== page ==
After falling one race short of the Triple Crown 12 years ago, Victor Espinoza figured he had missed his chance at horse racing history.
Then he got aboard California Chrome.
After winning the Kentucky Derby on May 3 and then guiding the chestnut colt to victory in the Preakness on May 17, Espinoza, 42, will get another opportunity to close out a Triple Crown on June 7 in the Belmont.
"I'm ready for it," the former bus driver in New Mexico, said Saturday evening.
Espinoza needed only to win the Belmont on War Emblem in 2002 to secure the sport's first Triple Crown since Affirmed in 1978. But his horse stumbled to his knees at the start and never recovered.
Espinoza was devastated. Affirmed is still the last horse to win the Triple Crown, and it's up to Espinoza to add California Chrome's name to the list.
"In a million years I didn't think I was going to have a second chance," Espinoza said. "I was very close once. Life goes on. But after a decade, here we go. I'm here again."
Older, wiser and maybe — just maybe — with a better horse than last time.
Espinoza wanted to keep California Chrome off the pace for much of the race, but circumstances dictated that he make his charge to the front earlier than planned. Fortunately, the horse was up to the task.
"I had to start moving at the half-mile pole, which is tough for a horse to start moving early and keep going all the way to the end. Today, California Chrome proved he can move," Espinoza said after the race.
It was the sixth straight win for California Chrome. Someone asked what the No. 1 ingredient was for the streak.
"I think the way I ride him," Espinoza said.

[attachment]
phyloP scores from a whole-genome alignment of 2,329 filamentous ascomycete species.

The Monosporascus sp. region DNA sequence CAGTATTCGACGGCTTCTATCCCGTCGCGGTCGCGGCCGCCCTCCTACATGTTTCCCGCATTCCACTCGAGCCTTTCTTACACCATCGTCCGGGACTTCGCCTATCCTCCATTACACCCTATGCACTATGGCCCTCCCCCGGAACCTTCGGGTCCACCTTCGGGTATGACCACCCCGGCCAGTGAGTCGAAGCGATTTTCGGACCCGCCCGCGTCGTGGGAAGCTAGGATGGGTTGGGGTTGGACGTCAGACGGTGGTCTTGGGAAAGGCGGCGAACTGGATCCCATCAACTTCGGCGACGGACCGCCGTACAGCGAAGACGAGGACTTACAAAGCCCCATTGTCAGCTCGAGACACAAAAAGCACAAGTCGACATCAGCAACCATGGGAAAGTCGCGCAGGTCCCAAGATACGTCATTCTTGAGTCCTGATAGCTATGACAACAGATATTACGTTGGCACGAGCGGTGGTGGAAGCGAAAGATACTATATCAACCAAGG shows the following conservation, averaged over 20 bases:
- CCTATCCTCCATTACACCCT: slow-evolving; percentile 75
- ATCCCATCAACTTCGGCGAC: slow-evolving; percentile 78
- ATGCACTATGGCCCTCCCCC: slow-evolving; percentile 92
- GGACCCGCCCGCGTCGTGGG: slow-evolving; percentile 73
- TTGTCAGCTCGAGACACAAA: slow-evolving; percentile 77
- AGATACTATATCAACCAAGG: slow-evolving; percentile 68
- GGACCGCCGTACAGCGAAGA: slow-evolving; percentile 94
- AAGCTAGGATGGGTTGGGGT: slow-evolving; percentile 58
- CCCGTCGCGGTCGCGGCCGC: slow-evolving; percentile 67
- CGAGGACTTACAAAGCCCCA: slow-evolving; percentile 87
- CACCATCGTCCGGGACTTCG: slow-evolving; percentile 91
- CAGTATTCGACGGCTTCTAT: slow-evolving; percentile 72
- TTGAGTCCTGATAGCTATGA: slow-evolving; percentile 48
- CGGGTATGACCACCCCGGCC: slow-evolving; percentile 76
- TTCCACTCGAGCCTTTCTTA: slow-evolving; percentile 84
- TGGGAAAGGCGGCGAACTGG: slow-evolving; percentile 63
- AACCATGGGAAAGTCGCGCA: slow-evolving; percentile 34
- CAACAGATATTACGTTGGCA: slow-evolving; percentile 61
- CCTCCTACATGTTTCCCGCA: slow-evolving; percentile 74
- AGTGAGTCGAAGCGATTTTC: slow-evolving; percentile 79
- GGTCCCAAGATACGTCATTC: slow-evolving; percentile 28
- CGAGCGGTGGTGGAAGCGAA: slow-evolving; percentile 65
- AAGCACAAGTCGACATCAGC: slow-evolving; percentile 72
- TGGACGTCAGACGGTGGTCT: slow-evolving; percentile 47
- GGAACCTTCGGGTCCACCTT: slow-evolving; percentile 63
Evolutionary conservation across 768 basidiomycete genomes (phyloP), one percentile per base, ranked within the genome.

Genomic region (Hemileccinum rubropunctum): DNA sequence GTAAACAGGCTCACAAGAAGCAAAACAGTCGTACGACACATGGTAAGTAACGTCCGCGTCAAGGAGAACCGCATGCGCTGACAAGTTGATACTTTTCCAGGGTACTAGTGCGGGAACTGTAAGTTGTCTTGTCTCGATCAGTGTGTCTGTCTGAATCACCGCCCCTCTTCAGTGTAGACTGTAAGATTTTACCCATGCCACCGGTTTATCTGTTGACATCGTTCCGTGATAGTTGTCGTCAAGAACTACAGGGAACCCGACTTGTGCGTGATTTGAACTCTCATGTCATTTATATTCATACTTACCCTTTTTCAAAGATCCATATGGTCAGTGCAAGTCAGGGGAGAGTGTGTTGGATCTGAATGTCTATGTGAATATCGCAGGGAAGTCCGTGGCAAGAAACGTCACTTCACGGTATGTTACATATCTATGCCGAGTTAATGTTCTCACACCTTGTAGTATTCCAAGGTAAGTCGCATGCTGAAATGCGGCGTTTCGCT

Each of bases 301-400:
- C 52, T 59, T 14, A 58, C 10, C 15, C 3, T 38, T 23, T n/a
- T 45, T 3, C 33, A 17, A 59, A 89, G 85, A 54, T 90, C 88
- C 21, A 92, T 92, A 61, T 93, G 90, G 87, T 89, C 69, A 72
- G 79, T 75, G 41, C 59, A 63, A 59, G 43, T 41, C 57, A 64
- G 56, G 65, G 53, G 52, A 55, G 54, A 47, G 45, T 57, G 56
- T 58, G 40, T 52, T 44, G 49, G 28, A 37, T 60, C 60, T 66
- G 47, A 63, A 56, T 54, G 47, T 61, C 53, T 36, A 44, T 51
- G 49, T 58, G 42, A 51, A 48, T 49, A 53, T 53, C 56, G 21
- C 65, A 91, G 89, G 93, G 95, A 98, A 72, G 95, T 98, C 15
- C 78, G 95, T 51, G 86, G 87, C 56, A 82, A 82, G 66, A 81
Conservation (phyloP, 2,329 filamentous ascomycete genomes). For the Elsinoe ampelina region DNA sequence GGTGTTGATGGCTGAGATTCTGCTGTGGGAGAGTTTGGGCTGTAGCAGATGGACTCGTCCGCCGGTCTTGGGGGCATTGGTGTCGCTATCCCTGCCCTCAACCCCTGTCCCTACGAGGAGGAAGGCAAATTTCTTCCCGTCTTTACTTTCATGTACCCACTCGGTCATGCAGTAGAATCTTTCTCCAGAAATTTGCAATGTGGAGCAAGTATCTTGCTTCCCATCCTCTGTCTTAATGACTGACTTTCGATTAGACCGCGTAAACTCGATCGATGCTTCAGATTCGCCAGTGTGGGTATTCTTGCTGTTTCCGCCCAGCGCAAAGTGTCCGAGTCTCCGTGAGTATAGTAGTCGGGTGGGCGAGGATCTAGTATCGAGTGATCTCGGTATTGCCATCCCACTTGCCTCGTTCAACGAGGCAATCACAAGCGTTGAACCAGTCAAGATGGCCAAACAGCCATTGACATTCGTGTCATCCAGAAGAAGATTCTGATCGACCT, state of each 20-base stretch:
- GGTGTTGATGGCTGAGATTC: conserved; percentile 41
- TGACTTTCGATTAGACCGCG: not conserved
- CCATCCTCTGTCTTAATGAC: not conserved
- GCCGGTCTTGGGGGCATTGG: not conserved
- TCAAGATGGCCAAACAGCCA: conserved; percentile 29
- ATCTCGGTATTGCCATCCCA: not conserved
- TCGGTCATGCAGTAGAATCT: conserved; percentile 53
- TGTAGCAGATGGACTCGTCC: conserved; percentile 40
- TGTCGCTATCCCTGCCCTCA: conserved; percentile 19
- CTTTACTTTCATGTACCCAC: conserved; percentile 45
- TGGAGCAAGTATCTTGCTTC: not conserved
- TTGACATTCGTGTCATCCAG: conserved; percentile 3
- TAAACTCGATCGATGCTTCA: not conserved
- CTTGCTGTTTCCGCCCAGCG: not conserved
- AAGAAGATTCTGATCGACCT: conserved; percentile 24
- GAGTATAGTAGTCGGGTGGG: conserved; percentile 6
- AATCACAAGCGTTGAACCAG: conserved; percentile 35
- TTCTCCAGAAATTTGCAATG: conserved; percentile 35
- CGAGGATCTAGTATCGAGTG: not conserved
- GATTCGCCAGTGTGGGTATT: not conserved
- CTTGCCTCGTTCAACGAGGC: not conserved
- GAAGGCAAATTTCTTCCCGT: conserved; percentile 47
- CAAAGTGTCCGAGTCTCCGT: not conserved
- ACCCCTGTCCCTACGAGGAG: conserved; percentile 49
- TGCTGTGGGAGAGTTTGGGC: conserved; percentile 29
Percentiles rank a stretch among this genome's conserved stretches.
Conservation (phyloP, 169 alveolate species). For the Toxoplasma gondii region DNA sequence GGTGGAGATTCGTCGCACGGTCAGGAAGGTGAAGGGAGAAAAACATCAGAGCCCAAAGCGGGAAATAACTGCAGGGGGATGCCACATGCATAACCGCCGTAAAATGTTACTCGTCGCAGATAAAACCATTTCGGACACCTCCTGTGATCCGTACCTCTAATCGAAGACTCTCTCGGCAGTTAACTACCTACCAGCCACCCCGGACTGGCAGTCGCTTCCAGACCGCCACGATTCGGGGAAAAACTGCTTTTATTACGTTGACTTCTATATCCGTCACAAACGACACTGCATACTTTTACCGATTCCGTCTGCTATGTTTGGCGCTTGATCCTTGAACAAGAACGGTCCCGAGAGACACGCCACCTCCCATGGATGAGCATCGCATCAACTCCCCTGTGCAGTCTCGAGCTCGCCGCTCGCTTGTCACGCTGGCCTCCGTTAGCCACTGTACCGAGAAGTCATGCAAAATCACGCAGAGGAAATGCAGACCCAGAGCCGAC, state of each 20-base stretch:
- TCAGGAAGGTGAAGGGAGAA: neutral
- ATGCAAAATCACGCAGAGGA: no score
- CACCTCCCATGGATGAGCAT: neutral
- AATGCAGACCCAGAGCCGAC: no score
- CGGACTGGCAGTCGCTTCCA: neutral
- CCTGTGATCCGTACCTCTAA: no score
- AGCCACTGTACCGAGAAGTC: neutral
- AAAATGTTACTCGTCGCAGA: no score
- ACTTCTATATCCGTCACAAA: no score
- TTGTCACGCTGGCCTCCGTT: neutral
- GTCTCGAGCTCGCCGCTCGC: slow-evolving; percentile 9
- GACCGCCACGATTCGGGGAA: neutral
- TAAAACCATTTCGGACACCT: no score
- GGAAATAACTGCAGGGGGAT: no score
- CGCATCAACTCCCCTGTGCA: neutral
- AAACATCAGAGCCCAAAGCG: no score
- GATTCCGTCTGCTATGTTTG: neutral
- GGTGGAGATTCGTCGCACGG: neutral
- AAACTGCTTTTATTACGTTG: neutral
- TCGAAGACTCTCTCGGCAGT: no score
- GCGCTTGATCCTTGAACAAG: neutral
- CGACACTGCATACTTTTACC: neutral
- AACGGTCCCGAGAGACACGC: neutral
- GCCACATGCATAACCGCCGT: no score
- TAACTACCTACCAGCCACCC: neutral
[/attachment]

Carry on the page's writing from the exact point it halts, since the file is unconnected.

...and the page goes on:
"I'll drink to that," trainer Art Sherman added.
Reflecting on the race while back on his home turf in Santa Anita Park in California this week, Espinoza told NBC 4 that the Preakness was the hardest race he's run in his entire 25-year career.
"The number three... I really didn't like that post at three," he said, referring to Chrome's position at Pimlico Saturday. "For California Chrome, I would've liked better to be on the outside, but when I saw the three and all the speed that was outside of me, it was very tough."
Espinoza is credited with controlling the horse into a weaving route to get to the outside.
"I didn't want to burn him early, but I also wanted to let him run when it was time to go," he said, adding that the mental stress far outweighed his physical stress.
"I was just waiting for that moment to just turn the reins loose and let it go," Espinoza said. "I have confidence in California Chrome. When I turn him loose, he drops to the ground and he opens up."
Espinoza insists he learned a lot from his experience with War Emblem, and those lessons will be valuable this time around.
"The first time I was there, there were some things I was not ready for," he said. "Some things that I did I shouldn't have done, and some things that I had done that I'm just glad I did. But now I have a second chance, so I probably will enjoy myself a little better and go day by day. Because as long as California Chrome comes out good and is ready for the next step, I'll be ready, too."
So, can Espinoza and California Chrome win one more time?
"You have to have a very good horse to win these three races," Sherman said, "and I'm hoping I've got one right now."
He's got a pretty good jockey, too. Espinoza is up for the task, and he can only hope to get that same enthusiasm from his horse.
"It's not easy," said Espinoza, who donates 10 percent of his wins to the City of Hope cancer research hospital. "If it was easy, a lot of horses would have won the Triple Crown, you know? It has to be a super horse to win that. They lose so much energy. Hopefully, California Chrome comes back good, and hopefully he is the one who can do it."